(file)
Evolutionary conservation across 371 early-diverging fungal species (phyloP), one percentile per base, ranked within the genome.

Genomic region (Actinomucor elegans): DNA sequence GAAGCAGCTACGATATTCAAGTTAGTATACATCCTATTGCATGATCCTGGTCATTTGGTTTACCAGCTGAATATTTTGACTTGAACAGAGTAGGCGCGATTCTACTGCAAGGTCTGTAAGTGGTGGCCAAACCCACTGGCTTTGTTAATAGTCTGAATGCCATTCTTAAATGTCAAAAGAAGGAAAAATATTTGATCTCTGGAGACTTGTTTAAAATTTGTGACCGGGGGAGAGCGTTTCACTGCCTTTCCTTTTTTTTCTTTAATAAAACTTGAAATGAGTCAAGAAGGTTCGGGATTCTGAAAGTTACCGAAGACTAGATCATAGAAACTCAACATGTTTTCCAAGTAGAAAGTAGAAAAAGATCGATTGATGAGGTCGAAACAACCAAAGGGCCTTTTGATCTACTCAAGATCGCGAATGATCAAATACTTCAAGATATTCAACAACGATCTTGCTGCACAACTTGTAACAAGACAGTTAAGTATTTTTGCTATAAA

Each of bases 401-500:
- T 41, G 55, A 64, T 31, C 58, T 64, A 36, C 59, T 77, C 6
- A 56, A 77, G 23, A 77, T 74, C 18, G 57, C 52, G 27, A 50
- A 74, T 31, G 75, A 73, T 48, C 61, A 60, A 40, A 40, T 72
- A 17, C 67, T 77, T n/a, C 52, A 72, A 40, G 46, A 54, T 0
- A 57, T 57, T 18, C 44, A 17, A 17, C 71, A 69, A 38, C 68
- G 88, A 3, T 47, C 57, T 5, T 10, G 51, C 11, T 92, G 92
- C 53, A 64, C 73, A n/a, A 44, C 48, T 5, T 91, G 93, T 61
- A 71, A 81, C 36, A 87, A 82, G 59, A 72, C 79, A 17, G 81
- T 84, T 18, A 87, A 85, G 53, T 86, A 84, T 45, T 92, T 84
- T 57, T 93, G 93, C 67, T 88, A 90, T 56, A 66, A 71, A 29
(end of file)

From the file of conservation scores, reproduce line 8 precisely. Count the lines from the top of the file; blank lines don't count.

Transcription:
- A 57, T 57, T 18, C 44, A 17, A 17, C 71, A 69, A 38, C 68